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It is painful, certainly, to have to undergo the punishment of one’s own faults; but it is more painful to be punished for the faults of others. Now, how many souls there are in Purgatory who expiate iniquities which they did not commit, but of which they were the guilty occasion!
A painter, highly esteemed for his talent and for the exemplary life he led, had painted various images of Saints, and his reputation led the prior of a convent of Discalced Carmelites to ask him to paint a picture for that house. He had hardly finished the work, for which he was given a high price, when he was surprised by a serious illness and reduced to all extremity in that same place. He begged the superior to come and see him and asked for the grace of being buried in his church if he died; in return for this favor, he bequeathed to the community the price of his work, with the obligation, in addition, to celebrate several masses in his favor. Everything was done according to his wishes.
A few days after his death, a religious remained in the choir after matins, continuing his prayer, when he saw the painter’s soul appear, all in tears, and struggling in the middle of the flames: it begged him to have pity on his unbearable torments, which were causing him to endure a continuous death.
The religious asked him how he could be so punished, he who had lived in such a reputation of virtue. He replied: “When I had given up my soul, I was presented to the tribunal of the Supreme Judge, and immediately I heard the testimony against me of several persons whom an immodest painting had led to evil thoughts and desires, which had caused them to be condemned to Purgatory; Others, which was much worse, were groaning in hell in eternal torments, for the same cause; they declared that I was worthy of at least the same punishments, for having provided them with the stone of scandal to which they had broken. Then came from heaven the souls of several saints who defended me, explaining that this painting was a youthful work atoned for by penance and by a host of other works to the glory of virtue and the friends of God, from which had resulted for many a great edification. These souls were those of the saints whom I had honored, and they begged my forgiveness, adding that I had used in alms a good part of the money I earned, and that the last of it had been left to a holy community. Finally, they begged the Lord to take from their merits to add to mine. The sovereign Judge, touched by their prayer, wanted to grant it; He exempted me from the eternal punishment; but my sentence carries that I will be tormented in the expiatory flames until the cursed painting is burned, reduced to ashes, so as not to scandalize anyone any more. I beg you therefore, good religious, to go on my behalf to such and such a person, at whose urging I composed this unfortunate painting, to tell him in what state I find myself, and that he grant me the grace that this instrument of sin disappear. It is not only me who wants it, it is the God who created us both. If he refuses, woe to him! In faith that I have really appeared to you and that all this is not an illusion, tell him, Father, that before long he will lose two of his children, and that, if he refuses the little sacrifice I ask of him, he will not delay in paying for it himself by an untimely death.”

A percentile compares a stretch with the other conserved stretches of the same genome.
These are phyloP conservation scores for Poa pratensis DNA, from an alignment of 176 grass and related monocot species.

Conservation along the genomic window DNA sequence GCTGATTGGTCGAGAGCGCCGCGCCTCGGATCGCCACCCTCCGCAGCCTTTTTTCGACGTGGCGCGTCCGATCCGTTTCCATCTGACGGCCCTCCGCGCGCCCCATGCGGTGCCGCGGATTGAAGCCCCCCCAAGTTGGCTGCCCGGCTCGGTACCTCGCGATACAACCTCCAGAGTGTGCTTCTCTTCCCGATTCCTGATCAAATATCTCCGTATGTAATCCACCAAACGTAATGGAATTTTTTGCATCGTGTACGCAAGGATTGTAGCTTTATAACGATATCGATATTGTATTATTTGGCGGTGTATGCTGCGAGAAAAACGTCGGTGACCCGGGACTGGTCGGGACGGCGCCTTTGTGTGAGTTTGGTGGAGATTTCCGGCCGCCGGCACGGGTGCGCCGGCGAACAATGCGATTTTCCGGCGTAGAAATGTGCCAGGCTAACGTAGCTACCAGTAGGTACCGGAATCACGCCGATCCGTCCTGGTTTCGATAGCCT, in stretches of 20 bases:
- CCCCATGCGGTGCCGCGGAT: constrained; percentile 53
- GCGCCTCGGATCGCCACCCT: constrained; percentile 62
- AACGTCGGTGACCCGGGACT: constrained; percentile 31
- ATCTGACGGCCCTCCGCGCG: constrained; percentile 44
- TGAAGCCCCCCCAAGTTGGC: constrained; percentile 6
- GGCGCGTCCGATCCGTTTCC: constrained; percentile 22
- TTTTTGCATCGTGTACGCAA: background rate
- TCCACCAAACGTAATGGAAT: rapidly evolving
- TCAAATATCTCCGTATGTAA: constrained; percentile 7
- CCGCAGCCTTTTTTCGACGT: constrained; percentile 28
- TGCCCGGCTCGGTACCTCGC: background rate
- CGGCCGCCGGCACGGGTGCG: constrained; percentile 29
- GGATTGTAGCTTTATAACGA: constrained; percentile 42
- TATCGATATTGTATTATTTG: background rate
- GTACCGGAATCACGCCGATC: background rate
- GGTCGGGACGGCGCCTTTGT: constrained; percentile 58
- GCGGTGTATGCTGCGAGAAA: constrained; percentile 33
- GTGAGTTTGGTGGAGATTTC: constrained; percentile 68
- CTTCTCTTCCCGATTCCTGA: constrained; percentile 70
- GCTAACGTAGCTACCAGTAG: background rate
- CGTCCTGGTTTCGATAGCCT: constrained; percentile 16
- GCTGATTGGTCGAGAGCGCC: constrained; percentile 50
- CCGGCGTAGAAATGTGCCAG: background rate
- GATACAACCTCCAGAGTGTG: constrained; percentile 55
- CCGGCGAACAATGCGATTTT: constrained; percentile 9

On hearing these things, the possessor of the painting seized it at once and threw it with his own hands into the fire. In less than a month, he saw two of his young children perish, according to the prediction. Although his obedience protected him from the second threat, he made sure to do a just penance for the fault he had committed in ordering, keeping and exhibiting the painting. Instead, he had beautiful and pious images made, on which were engraved the portraits of the saints who could best encourage virtue and whom he wished to have as protectors in heaven.
Sign of the Cross
In the name of the Father, and of the Son, and of the Holy Ghost, and of the Mother of God. Amen.
O Jesus! We are going to walk with You on the road to Calvary which was so painful for You. Make us understand the greatness of Your sufferings, touch our hearts with tender compassion at the sight of Your torments, in order to increase in us the regret of our faults and the love we wish to have for You.
Deign to apply to all of us the infinite merits of Your Passion, and in memory of Your sorrows, show mercy to the souls in Purgatory, especially to those who are most abandoned.
O Divine Mary, who first taught us to make the Way of the Cross, obtain for us the grace to follow Jesus with the sentiments Your Heart was filled with as You accompanied Him on the road to Calvary. Grant that we may weep with You, and that we may love Your divine Son as You do. We ask this in the name of His adorable Heart. Amen.